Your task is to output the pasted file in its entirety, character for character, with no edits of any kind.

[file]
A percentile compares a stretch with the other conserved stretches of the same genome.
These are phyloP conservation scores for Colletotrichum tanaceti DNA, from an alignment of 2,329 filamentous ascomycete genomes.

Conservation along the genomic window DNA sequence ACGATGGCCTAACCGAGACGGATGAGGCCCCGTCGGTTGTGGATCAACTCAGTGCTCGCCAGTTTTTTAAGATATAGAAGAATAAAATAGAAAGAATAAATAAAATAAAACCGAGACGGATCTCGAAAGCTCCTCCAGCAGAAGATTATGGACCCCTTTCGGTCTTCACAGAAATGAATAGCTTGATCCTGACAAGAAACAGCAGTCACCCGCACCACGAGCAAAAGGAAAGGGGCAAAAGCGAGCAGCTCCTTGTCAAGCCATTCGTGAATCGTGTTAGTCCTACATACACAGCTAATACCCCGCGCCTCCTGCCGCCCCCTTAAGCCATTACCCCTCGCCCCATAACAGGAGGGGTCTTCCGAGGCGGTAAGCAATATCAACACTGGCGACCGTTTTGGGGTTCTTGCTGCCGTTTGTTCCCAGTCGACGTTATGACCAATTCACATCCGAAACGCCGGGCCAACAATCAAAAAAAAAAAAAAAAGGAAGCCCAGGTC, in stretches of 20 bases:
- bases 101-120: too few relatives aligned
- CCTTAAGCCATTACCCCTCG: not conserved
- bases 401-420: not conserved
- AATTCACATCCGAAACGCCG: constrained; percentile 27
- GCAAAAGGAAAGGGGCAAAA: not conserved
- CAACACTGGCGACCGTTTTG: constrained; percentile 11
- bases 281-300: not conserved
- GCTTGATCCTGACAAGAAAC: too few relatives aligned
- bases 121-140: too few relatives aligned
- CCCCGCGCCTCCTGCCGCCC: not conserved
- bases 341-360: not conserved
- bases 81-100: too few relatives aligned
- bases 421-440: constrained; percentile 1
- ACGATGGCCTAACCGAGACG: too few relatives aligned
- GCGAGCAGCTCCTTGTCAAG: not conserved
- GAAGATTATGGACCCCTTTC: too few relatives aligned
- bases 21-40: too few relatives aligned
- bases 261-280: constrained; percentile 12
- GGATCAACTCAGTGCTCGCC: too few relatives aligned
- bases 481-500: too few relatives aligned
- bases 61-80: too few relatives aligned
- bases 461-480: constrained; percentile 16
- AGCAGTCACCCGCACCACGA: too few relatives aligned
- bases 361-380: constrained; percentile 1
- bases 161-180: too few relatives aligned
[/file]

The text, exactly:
A percentile compares a stretch with the other conserved stretches of the same genome.
These are phyloP conservation scores for Colletotrichum tanaceti DNA, from an alignment of 2,329 filamentous ascomycete genomes.

Conservation along the genomic window DNA sequence ACGATGGCCTAACCGAGACGGATGAGGCCCCGTCGGTTGTGGATCAACTCAGTGCTCGCCAGTTTTTTAAGATATAGAAGAATAAAATAGAAAGAATAAATAAAATAAAACCGAGACGGATCTCGAAAGCTCCTCCAGCAGAAGATTATGGACCCCTTTCGGTCTTCACAGAAATGAATAGCTTGATCCTGACAAGAAACAGCAGTCACCCGCACCACGAGCAAAAGGAAAGGGGCAAAAGCGAGCAGCTCCTTGTCAAGCCATTCGTGAATCGTGTTAGTCCTACATACACAGCTAATACCCCGCGCCTCCTGCCGCCCCCTTAAGCCATTACCCCTCGCCCCATAACAGGAGGGGTCTTCCGAGGCGGTAAGCAATATCAACACTGGCGACCGTTTTGGGGTTCTTGCTGCCGTTTGTTCCCAGTCGACGTTATGACCAATTCACATCCGAAACGCCGGGCCAACAATCAAAAAAAAAAAAAAAAGGAAGCCCAGGTC, in stretches of 20 bases:
- bases 101-120: too few relatives aligned
- CCTTAAGCCATTACCCCTCG: not conserved
- bases 401-420: not conserved
- AATTCACATCCGAAACGCCG: constrained; percentile 27
- GCAAAAGGAAAGGGGCAAAA: not conserved
- CAACACTGGCGACCGTTTTG: constrained; percentile 11
- bases 281-300: not conserved
- GCTTGATCCTGACAAGAAAC: too few relatives aligned
- bases 121-140: too few relatives aligned
- CCCCGCGCCTCCTGCCGCCC: not conserved
- bases 341-360: not conserved
- bases 81-100: too few relatives aligned
- bases 421-440: constrained; percentile 1
- ACGATGGCCTAACCGAGACG: too few relatives aligned
- GCGAGCAGCTCCTTGTCAAG: not conserved
- GAAGATTATGGACCCCTTTC: too few relatives aligned
- bases 21-40: too few relatives aligned
- bases 261-280: constrained; percentile 12
- GGATCAACTCAGTGCTCGCC: too few relatives aligned
- bases 481-500: too few relatives aligned
- bases 61-80: too few relatives aligned
- bases 461-480: constrained; percentile 16
- AGCAGTCACCCGCACCACGA: too few relatives aligned
- bases 361-380: constrained; percentile 1
- bases 161-180: too few relatives aligned